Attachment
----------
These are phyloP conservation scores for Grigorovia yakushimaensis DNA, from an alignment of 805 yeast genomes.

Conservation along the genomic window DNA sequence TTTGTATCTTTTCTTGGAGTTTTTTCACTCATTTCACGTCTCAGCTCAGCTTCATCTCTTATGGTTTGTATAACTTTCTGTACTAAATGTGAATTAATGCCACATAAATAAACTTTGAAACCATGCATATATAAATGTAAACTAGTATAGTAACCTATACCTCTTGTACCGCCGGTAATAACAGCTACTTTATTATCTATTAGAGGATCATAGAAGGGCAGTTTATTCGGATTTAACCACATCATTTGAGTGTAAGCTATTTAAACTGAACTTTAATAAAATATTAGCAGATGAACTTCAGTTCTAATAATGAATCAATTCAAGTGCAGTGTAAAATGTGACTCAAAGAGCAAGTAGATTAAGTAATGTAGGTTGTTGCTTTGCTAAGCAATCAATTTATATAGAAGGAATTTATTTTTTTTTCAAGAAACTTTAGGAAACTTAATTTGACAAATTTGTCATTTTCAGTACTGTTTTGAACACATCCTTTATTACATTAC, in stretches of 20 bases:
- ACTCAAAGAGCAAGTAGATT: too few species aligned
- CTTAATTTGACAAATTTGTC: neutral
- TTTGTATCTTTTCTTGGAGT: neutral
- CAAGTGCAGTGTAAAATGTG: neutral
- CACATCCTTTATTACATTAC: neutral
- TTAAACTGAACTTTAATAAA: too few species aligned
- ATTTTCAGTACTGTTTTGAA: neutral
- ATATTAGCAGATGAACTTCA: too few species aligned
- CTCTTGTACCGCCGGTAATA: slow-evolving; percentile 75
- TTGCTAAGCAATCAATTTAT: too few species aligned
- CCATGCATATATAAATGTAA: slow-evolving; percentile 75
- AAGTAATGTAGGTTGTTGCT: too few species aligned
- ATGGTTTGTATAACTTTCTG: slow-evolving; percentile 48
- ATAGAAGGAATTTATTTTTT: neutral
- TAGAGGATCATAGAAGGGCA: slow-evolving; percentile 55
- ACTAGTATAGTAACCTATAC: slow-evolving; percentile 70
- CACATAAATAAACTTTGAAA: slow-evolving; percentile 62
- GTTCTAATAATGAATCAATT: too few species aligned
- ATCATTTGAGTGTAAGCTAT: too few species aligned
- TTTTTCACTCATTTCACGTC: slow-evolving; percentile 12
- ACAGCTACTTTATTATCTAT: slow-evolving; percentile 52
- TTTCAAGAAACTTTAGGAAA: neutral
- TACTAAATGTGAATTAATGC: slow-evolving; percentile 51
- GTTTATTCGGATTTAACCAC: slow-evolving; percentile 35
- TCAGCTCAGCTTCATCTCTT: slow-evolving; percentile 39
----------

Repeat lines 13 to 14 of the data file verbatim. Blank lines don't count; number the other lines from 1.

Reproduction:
- CCATGCATATATAAATGTAA: slow-evolving; percentile 75
- AAGTAATGTAGGTTGTTGCT: too few species aligned